Jacob, up in Canaan, was affected by the famine and was forced to send his sons down to Egypt to buy food. Joseph recognized his ten brothers, but they did not recognize him. After proving their brotherly love by severe tests, he revealed himself to them. So it developed that in 1728 B.C.E. Jacob or Israel and all his living descendants, numbering seventy at the time, moved into Egypt into the district called Goshen.—Gen. 42:1-45:28; 46:8–47:6.
In Egypt Jehovah’s promise to Abraham to make his seed like the stars of heaven and the sand of the seashore began to have a fulfillment, for the twelve tribes multiplied phenomenally. Meanwhile the dynasty of the Hyksos or shepherd kings who were ruling in Joseph’s day was driven out and replaced by a new set of rulers. These new rulers did not know or recall the name of Joseph and they felt no sense of gratitude to the Israelites or to their God Jehovah. They enslaved the Israelites, even going so far as to practice genocide by commanding that all Hebrew male babies be drowned in the Nile at birth.—Ex. 1:7, 22.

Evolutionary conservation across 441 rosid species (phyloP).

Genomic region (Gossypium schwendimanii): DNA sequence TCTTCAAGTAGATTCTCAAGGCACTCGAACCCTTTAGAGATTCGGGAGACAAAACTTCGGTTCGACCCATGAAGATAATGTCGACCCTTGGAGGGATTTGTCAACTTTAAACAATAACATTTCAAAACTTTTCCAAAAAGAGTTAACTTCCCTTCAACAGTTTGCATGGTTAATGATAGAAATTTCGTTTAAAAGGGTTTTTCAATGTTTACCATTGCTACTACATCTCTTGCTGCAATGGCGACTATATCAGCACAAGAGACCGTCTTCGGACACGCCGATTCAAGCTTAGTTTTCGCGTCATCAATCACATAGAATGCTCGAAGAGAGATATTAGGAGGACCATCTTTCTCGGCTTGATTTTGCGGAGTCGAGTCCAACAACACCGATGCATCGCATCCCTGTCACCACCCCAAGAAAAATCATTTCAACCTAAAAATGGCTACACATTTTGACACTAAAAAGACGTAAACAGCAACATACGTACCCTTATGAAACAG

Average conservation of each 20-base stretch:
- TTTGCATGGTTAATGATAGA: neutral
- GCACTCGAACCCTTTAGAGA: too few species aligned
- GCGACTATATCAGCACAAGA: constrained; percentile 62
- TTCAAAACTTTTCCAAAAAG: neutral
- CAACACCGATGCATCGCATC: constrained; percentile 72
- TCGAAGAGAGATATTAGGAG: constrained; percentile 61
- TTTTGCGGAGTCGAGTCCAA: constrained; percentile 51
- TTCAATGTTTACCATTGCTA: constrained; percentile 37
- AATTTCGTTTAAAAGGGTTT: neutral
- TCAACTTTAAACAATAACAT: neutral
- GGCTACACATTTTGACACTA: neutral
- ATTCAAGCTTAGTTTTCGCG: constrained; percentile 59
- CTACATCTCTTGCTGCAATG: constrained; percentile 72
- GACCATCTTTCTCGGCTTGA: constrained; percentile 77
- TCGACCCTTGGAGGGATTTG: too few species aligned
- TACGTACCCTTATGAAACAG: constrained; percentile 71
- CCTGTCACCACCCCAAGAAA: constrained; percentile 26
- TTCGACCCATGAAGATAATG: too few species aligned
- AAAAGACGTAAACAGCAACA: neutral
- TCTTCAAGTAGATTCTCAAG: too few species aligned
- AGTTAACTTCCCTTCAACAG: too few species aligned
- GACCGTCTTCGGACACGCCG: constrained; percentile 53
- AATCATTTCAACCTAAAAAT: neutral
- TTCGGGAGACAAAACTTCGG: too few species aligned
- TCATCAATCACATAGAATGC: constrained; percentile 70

At this point the Egyptian masters may have asked the Hebrews: “Where is Jehovah and his promise?” But there were those among the Israelites who maintained strong faith in God’s name, notably Amram and his wife Jochebed, the parents of Moses. They refused to obey the orders of Pharaoh to destroy the child. Moses, by divine arrangement, was brought up in the discipline and authoritative advice of Jehovah by his mother, after which he was adopted as a son by Pharaoh’s daughter. In the fortieth year of his life he killed an Egyptian who was mistreating a Hebrew and was forced to flee into Midian, where he married and became a shepherd. God was not yet ready to make His name great in Egypt. Forty years elapsed.—Ex. 2:1-21.